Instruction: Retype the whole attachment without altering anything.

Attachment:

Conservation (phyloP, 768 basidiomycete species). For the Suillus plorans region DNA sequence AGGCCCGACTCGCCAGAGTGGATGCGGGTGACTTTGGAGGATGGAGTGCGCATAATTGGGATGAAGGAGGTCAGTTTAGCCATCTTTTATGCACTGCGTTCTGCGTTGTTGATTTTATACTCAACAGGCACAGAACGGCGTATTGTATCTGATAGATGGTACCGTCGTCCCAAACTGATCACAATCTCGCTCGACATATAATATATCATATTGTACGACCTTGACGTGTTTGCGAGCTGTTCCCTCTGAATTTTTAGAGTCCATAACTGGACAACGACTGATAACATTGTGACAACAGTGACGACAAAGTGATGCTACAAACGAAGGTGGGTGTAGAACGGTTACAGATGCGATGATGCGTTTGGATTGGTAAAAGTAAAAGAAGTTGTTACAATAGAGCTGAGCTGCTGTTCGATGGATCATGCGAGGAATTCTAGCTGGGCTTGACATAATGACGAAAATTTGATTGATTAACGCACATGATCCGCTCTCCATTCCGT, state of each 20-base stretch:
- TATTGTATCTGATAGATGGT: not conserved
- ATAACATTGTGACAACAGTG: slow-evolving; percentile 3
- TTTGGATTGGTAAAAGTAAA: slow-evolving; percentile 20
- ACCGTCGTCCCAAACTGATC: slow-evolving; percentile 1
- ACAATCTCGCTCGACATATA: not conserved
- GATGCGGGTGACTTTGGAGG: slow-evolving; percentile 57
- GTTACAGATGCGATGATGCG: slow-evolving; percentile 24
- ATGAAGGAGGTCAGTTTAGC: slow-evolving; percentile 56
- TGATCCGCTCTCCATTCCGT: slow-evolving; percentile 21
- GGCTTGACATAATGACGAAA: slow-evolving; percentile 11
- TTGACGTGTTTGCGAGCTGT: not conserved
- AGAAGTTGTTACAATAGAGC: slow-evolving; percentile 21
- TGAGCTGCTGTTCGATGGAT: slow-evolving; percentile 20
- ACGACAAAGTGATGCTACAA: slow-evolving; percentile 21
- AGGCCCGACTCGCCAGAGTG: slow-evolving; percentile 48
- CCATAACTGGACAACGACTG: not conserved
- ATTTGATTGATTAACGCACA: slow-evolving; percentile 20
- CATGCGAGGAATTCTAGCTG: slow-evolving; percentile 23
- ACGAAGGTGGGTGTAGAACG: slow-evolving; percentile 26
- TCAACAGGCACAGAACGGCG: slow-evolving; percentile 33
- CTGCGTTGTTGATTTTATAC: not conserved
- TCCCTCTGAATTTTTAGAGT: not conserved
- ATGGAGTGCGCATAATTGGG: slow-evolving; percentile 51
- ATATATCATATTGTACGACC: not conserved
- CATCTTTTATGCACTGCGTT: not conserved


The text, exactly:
Conservation (phyloP, 768 basidiomycete species). For the Suillus plorans region DNA sequence AGGCCCGACTCGCCAGAGTGGATGCGGGTGACTTTGGAGGATGGAGTGCGCATAATTGGGATGAAGGAGGTCAGTTTAGCCATCTTTTATGCACTGCGTTCTGCGTTGTTGATTTTATACTCAACAGGCACAGAACGGCGTATTGTATCTGATAGATGGTACCGTCGTCCCAAACTGATCACAATCTCGCTCGACATATAATATATCATATTGTACGACCTTGACGTGTTTGCGAGCTGTTCCCTCTGAATTTTTAGAGTCCATAACTGGACAACGACTGATAACATTGTGACAACAGTGACGACAAAGTGATGCTACAAACGAAGGTGGGTGTAGAACGGTTACAGATGCGATGATGCGTTTGGATTGGTAAAAGTAAAAGAAGTTGTTACAATAGAGCTGAGCTGCTGTTCGATGGATCATGCGAGGAATTCTAGCTGGGCTTGACATAATGACGAAAATTTGATTGATTAACGCACATGATCCGCTCTCCATTCCGT, state of each 20-base stretch:
- TATTGTATCTGATAGATGGT: not conserved
- ATAACATTGTGACAACAGTG: slow-evolving; percentile 3
- TTTGGATTGGTAAAAGTAAA: slow-evolving; percentile 20
- ACCGTCGTCCCAAACTGATC: slow-evolving; percentile 1
- ACAATCTCGCTCGACATATA: not conserved
- GATGCGGGTGACTTTGGAGG: slow-evolving; percentile 57
- GTTACAGATGCGATGATGCG: slow-evolving; percentile 24
- ATGAAGGAGGTCAGTTTAGC: slow-evolving; percentile 56
- TGATCCGCTCTCCATTCCGT: slow-evolving; percentile 21
- GGCTTGACATAATGACGAAA: slow-evolving; percentile 11
- TTGACGTGTTTGCGAGCTGT: not conserved
- AGAAGTTGTTACAATAGAGC: slow-evolving; percentile 21
- TGAGCTGCTGTTCGATGGAT: slow-evolving; percentile 20
- ACGACAAAGTGATGCTACAA: slow-evolving; percentile 21
- AGGCCCGACTCGCCAGAGTG: slow-evolving; percentile 48
- CCATAACTGGACAACGACTG: not conserved
- ATTTGATTGATTAACGCACA: slow-evolving; percentile 20
- CATGCGAGGAATTCTAGCTG: slow-evolving; percentile 23
- ACGAAGGTGGGTGTAGAACG: slow-evolving; percentile 26
- TCAACAGGCACAGAACGGCG: slow-evolving; percentile 33
- CTGCGTTGTTGATTTTATAC: not conserved
- TCCCTCTGAATTTTTAGAGT: not conserved
- ATGGAGTGCGCATAATTGGG: slow-evolving; percentile 51
- ATATATCATATTGTACGACC: not conserved
- CATCTTTTATGCACTGCGTT: not conserved